October 28, 2014

What Would Your Child Say?

Several years ago, I got to talking with an acquaintance whose daughter was then nine months old. After a few minutes, the woman said, “Actually, parenthood is great. It hardly feels any different than before she was born. She’s at daycare from 7:00 to 4:30 and then she goes to bed by 6:00. Frank and I have all night to ourselves, just like before.”

I kept in touch with the woman for a few more years. And, sadly, her initial approach to parenting continued beyond her daughter’s infancy. The child remained in daycare every weekday for about nine hours a day because her mom enjoyed her career, not because she had to work. Then the girl was put to bed by 7:00 each evening. And a couple nights a week – while her dad was working – the mother hired a babysitter and went out with friends. On top of all that, she arranged for other babysitters two or three weekends a month so she and her husband could “get away,” and they took more than one longer vacation each year as well, all without bringing along their daughter.

I got to know the daughter. I was grieved but not surprised to see that she was shy, tentative, and insecure.

If I’d asked, I’m sure the mom would have genuinely insisted that she loved her daughter. However, the sad truth is that many of her actions belied that reality. Thus, the daughter simply didn’t feel valuable and important in her mom’s eyes.

The problem wasn’t that the mom worked outside the home or enjoyed time with her husband and friends. We all need time with other adults, and strengthening a marriage definitely benefits children. Additionally, it’s entirely possible to work at a paid job and yet still prioritize one’s children. However, in this case the woman appeared so set on continuing to operate her life just as she had before the birth of her daughter that she left the little girl out in the cold, emotionally speaking.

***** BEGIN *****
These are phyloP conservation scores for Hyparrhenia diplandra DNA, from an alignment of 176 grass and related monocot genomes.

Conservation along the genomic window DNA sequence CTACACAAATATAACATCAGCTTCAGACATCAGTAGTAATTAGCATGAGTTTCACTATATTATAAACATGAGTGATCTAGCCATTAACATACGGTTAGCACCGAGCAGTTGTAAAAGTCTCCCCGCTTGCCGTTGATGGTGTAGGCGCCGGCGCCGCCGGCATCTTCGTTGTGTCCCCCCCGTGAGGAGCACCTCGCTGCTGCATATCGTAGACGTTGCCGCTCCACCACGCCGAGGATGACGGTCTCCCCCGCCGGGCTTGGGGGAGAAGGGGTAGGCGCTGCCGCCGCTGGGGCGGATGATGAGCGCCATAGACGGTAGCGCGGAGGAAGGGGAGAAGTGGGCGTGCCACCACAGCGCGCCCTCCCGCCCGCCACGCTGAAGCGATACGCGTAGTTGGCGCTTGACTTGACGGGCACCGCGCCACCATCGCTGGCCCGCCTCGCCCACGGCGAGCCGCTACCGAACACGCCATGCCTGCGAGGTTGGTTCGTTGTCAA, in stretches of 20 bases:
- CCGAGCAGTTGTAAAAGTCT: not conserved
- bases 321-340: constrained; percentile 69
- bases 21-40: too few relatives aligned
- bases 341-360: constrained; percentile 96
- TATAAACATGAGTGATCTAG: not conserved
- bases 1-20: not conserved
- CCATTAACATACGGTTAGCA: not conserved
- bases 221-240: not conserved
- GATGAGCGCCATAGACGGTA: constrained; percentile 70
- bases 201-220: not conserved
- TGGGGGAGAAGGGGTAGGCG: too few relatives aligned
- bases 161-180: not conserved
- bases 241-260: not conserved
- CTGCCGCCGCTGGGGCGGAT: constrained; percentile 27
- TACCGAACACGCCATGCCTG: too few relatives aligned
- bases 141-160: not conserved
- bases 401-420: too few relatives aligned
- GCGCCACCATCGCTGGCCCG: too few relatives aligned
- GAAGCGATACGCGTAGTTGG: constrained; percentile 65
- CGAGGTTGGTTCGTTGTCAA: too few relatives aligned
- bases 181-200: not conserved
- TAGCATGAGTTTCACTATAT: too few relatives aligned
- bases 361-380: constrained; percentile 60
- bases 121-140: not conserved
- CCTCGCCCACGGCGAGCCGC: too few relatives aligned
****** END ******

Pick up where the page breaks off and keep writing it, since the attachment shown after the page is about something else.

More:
Our culture is very me-oriented, and we’re regularly fed the lie that our highest aspiration involves fulfilling ourselves. But the truth of the matter when we become parents is that we have to choose to be different. We must consciously decide – on a daily basis – to put the needs of another human being ahead of our own wants. And we need to pray for the strength to do that consistently for the sake of the child’s physical and emotional well-being.

We don’t want our children to become narcissists, believing the entire world revolves around them. But we should know in our guts that they deserve to be secure in their parents’ love for them. If we ask, “Are you important to your mom and dad,” a child’s enthused, instantaneous answer should be, “Oh, yes, yes!”

Is that the answer my child would give? What about yours?

Photo Credit: Evan Long


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